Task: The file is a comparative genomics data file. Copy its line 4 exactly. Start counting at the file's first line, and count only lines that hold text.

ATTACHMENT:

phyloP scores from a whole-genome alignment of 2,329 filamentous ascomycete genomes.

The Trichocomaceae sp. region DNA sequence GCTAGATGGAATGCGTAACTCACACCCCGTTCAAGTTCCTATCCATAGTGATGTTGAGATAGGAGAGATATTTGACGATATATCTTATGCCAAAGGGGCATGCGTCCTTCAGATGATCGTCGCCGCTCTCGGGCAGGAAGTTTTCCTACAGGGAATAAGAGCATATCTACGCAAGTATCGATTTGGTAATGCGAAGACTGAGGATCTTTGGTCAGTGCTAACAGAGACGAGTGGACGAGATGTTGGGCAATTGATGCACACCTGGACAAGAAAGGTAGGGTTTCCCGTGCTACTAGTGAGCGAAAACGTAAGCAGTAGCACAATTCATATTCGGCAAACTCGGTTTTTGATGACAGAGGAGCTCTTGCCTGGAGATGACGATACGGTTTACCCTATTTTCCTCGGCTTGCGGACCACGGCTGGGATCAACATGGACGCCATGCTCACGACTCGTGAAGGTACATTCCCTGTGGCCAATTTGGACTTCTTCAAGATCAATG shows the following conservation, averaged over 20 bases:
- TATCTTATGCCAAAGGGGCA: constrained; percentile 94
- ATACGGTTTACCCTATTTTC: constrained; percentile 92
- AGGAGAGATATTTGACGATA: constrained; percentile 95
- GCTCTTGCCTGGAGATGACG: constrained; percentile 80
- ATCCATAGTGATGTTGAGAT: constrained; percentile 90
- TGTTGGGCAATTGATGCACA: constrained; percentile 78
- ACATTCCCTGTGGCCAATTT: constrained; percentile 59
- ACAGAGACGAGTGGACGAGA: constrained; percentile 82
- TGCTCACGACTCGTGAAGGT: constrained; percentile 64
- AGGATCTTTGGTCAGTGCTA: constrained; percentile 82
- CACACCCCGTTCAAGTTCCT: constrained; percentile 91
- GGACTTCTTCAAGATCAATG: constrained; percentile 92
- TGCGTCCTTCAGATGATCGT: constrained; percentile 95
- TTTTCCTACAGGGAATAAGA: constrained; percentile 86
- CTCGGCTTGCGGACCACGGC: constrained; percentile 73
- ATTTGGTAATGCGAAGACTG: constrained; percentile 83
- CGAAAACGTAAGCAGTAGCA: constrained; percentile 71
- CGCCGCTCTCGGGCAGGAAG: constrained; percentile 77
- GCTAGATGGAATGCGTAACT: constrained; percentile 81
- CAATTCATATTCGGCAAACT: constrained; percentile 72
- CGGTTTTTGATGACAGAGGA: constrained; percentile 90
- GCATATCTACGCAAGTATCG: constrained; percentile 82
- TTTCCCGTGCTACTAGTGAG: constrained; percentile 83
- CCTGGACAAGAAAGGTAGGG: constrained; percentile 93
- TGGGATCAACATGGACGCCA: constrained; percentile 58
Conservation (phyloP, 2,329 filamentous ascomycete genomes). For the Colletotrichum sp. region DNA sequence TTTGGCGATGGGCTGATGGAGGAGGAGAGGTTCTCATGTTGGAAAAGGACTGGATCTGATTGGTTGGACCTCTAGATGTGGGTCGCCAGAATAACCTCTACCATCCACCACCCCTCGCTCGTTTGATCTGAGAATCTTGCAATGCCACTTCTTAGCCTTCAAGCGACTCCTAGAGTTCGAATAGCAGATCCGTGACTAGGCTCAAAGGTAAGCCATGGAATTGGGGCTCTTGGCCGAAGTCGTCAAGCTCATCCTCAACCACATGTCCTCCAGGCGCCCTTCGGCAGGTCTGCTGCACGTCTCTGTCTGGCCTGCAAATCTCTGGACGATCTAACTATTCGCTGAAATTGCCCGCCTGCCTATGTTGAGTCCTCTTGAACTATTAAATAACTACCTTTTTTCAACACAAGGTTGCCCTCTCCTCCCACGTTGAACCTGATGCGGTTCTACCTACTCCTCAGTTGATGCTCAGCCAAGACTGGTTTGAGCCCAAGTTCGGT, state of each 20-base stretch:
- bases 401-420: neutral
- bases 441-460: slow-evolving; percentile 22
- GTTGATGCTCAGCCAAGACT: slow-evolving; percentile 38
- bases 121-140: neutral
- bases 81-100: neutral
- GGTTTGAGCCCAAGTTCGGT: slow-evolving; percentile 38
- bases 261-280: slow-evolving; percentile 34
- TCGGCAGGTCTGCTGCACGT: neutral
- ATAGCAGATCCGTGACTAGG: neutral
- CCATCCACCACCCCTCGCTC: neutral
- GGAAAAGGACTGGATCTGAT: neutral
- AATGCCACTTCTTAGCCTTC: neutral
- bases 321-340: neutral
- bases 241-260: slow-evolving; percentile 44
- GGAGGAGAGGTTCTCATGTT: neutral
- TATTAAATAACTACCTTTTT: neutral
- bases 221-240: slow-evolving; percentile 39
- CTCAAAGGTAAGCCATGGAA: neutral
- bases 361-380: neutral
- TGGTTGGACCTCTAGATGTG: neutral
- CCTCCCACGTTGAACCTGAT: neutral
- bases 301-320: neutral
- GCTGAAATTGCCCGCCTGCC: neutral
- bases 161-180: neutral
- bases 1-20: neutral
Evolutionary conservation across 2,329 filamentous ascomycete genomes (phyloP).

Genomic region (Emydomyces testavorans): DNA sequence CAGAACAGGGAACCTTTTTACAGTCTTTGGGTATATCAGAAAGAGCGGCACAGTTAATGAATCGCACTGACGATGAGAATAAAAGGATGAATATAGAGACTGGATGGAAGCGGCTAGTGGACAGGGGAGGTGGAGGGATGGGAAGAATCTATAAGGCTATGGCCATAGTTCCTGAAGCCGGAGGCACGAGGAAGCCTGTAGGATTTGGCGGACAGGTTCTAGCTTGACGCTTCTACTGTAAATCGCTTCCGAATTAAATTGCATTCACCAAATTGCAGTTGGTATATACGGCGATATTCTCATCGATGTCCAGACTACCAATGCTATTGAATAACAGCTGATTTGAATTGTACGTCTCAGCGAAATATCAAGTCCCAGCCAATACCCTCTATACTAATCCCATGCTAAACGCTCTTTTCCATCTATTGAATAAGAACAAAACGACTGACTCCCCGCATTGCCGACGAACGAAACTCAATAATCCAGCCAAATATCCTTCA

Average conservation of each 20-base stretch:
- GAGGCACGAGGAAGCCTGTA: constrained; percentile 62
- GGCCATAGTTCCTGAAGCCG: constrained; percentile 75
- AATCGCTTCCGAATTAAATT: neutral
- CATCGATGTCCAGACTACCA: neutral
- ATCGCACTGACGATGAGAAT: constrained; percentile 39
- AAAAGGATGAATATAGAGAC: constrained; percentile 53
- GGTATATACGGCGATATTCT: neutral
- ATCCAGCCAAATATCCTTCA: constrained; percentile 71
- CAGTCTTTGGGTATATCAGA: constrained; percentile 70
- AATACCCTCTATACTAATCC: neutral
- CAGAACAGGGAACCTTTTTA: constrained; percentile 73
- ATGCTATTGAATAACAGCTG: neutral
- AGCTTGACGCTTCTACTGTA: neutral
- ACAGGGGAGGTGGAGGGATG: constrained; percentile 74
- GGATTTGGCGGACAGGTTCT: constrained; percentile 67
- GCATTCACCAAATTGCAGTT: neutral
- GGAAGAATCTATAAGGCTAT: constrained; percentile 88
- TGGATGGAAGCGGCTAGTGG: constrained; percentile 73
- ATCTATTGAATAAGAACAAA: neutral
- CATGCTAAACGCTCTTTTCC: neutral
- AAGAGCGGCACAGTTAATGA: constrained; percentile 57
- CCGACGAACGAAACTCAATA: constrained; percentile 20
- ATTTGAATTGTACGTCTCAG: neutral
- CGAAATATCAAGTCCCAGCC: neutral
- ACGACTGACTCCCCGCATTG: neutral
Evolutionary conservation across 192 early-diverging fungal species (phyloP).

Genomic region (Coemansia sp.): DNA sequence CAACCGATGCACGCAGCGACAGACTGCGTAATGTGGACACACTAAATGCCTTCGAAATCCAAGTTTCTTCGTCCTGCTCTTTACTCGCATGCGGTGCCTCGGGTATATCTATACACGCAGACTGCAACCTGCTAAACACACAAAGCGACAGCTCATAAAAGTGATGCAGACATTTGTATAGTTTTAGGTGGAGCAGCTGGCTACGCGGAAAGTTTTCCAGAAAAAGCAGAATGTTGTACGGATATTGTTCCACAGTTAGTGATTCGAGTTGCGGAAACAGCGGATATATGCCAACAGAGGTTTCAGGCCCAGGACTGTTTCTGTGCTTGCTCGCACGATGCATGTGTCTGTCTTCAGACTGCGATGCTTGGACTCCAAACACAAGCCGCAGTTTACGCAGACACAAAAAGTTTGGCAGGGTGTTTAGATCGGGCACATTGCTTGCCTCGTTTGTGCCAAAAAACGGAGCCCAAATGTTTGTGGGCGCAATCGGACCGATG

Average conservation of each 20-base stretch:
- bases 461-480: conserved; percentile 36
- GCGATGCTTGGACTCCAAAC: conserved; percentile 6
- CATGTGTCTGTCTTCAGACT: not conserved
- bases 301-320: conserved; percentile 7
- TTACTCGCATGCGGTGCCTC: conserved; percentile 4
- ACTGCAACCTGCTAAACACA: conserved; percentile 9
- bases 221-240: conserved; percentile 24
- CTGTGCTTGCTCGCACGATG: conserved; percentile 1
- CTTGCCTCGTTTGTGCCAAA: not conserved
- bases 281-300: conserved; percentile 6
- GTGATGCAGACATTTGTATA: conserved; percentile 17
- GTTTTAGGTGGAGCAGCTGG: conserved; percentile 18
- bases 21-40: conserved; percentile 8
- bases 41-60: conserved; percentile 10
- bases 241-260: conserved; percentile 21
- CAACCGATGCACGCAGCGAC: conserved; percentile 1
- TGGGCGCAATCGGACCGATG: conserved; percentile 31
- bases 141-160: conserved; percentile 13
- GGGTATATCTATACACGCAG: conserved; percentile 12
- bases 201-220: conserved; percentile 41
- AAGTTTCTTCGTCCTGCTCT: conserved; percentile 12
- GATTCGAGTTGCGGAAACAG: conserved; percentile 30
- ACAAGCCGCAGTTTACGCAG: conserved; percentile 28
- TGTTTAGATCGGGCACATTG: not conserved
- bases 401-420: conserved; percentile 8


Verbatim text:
- ATACGGTTTACCCTATTTTC: constrained; percentile 92